'Iraq + 100' Is Painful, But Don't Look Away
Cool, they flee war zones, but the problem ain't ours
Even if our bombs landed on them like the Mayflower
-- Riz MC, "Immigrants," Hamilton Mixtape
In a just world, every single person who was in favor of invading Iraq would have to read this book. It would be tattooed on the eyes of the invasion's architects, force them to see everything through these writers' words. Tony Blair would see himself in the invading aliens of Hassan Abdulrazzak's "Kuszib;" George W. Bush's thoughts would be invaded in turn by Zhraa Alhaboby's mutilated Scheherazade.
The world isn't just, however, and the authors in Iraq + 100know this. Yet the book is in many ways kinder than I am: there isn't a single story in it that you could call a reap-what-you-sow fantasy. Though these are explicitly stories that confront the horror of the 2003 invasion, they are not stories (with the notable exception of "Kuszib") about invaders. Rather, they're about the bleakness of endurance, the fragility of memory, and the necessity of exile.
Ten Iraqi authors — including Hassan Blasim, co-editor of the anthology and award-winning author of The Iraqi Christ — imagine Iraq one hundred years in the future. In Khalid Kaki's "The Day By Day Mosque" the narrator drinks vinegar made from hundred-year-old perfume in a world where everything is in the process of being literally reversed; in "The Here and Now Prison," Jalal Hassan imagines the city of Najaf and its residents translated into virtual reality; in "Operation Daniel," people who resist a dictator's edicts are "archived" — incinerated and compressed into the diamonds that stud his shoes. The stories range from surreal fantasy to dark science fiction to horror, though I reach for these labels in retrospect; these authors largely sidestep the tropes and craft conventions with which I'm familiar, which has the curious effect of making me feel like I'm watching the genres' wheels reinvented for new terrain.
The stories range from surreal fantasy to dark science fiction to horror, though I reach for these labels in retrospect; these authors largely sidestep the tropes and craft conventions with which I'm familiar.
Only three of the ten stories — Anoud's "Kahramana," Abdulrazzak's "Kuszib" and Ibrahim al-Marashi's "Najufa" — are originally written in English; the rest are translated from Arabic by seven different translators, preserving the plurality of voices appropriate to an anthology. Consequently I read much of this book with double vision; a story like Diaa Jubaili's "The Worker," which perplexed me in English with its unconventional form and meandering style, made perfect, striking sense if I imagined it in Arabic, shifted it into a different storytelling context. It's an uncomfortable, dislocating effect entirely appropriate to the project.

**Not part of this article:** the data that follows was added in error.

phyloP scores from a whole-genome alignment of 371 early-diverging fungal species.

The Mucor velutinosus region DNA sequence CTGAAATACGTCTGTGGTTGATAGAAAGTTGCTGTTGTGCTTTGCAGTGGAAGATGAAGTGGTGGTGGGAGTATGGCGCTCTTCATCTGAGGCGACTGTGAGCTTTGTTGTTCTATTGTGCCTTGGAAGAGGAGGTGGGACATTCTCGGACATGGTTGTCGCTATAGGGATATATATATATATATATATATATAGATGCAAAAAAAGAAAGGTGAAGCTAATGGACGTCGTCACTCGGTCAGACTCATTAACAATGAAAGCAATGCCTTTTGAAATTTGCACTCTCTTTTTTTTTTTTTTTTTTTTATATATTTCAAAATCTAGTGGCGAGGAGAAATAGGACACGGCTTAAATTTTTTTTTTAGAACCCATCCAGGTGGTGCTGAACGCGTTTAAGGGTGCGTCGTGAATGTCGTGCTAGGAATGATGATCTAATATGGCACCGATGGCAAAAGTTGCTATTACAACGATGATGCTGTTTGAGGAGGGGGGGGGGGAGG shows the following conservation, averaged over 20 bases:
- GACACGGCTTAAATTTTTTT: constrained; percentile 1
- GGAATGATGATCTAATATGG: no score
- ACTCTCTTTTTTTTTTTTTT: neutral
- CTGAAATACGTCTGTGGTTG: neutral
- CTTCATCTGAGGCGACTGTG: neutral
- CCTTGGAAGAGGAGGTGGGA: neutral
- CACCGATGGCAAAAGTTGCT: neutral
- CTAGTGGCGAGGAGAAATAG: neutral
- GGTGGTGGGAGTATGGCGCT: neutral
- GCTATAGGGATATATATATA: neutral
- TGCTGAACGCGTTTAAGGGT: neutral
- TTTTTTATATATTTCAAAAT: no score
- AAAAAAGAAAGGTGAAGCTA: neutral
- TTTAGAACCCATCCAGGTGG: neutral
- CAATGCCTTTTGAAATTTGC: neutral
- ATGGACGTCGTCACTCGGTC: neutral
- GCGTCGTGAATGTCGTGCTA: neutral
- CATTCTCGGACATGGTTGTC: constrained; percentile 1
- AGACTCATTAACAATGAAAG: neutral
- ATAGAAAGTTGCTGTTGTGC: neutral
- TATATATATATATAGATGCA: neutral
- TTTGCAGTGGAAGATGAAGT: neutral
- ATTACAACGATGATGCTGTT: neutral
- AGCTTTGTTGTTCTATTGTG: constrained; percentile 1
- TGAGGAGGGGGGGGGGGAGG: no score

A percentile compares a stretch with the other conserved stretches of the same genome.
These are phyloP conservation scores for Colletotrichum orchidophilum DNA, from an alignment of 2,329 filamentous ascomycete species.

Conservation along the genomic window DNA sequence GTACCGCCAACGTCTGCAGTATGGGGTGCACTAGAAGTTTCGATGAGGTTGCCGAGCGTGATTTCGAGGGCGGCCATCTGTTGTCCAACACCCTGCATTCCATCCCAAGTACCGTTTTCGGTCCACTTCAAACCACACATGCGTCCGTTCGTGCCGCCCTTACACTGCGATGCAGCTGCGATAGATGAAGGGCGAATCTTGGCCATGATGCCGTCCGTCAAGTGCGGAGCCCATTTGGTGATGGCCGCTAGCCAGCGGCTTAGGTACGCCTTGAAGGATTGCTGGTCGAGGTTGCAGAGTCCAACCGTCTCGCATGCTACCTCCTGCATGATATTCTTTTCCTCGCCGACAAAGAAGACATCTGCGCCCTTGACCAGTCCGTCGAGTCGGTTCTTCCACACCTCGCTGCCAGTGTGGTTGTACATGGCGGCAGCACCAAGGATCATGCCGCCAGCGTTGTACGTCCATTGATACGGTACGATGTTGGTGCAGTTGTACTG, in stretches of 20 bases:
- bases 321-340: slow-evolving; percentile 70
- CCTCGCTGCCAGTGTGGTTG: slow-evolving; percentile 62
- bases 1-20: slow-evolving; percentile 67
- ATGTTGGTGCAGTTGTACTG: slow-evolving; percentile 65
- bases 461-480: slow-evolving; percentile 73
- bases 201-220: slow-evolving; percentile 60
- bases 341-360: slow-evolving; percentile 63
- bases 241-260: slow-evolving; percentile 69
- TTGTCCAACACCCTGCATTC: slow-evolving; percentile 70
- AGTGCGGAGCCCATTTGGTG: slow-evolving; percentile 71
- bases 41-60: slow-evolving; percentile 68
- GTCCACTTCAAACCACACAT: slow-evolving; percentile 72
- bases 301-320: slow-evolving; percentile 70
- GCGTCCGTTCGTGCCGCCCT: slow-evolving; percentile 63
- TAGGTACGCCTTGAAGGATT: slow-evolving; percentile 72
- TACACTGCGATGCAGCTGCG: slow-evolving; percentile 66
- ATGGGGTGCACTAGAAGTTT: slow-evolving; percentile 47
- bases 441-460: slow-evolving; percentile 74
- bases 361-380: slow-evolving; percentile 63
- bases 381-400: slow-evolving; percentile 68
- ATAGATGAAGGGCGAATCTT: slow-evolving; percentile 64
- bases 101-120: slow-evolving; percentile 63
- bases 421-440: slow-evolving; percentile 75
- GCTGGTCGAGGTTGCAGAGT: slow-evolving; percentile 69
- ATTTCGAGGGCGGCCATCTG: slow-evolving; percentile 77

Though a few of the stories — Alhaboby's "Baghdad Syndrome," Hassan's "The Here and Now Prison," and Ibrahim al-Marashi's "Najufa" — are warm and hopeful, focused on love, family, and friendship, overall the collection hurts. Underlying these pieces are exhaustion, disgust, contempt, disillusionment, all of which Western readers of speculative fiction will no doubt find alienating; built into our narrative of fiction's usefulness is a sense of healing, catharsis, nourishment that this collection resists. Thoughts of the future are rooted in the recent past and present, leeching poison from its earth, and what grows can't be separated from that soil, as when Alhaboby writes "I knew that soon my vision would start to go the way the lights once did over Baghdad all those years ago ... You see, if you're a sufferer of Baghdad Syndrome, you know that nothing has ever driven us, or our ancestors, quite as much as the syndrome of loving Baghdad."
I did not enjoy this collection. Enjoyment is beside the point. One does not enjoy being shown the child in Omelas' basement.
Blasim writes in his foreword that "it was difficult to persuade many Iraqi writers to write stories set in the future when they were already so busy writing about the cruelty, horror and shock of the present, or trying to delve into the past to reread Iraq's former nightmares and glories;" Ra Page's afterword adds that the book's project is "to offer writers a space in which to explore the troubles of the present ... through the allegory of the future, or through the long lens of speculative fiction." It's jarring to take stock of how dim a view of the future results from this experiment — but no more jarring than the realisation that, at time of writing, 13 years after the 2003 invasion, the U.S. is still bombing Iraq.
I did not enjoy this collection. Enjoyment is beside the point. One does not enjoy being shown the child in Omelas' basement. But it's crucial to see, crucial to negotiate one's position to that child with clear eyes. I admire the achievement of this collection greatly, and I want it to be read, and celebrated, and supported. Iraq + 100is painful, difficult, and necessary; it's often beautiful, always harrowing. These stories state their horrors as the matters of fact which they are — and if that sits awkwardly with the conventions of Western science fiction that imagine dystopias at arm's length and totalitarianism as fanciful thought-experiment, then perhaps now more than ever is the time for those conventions to change.
is the author of The Honey Month and the editor of, an online poetry magazine.
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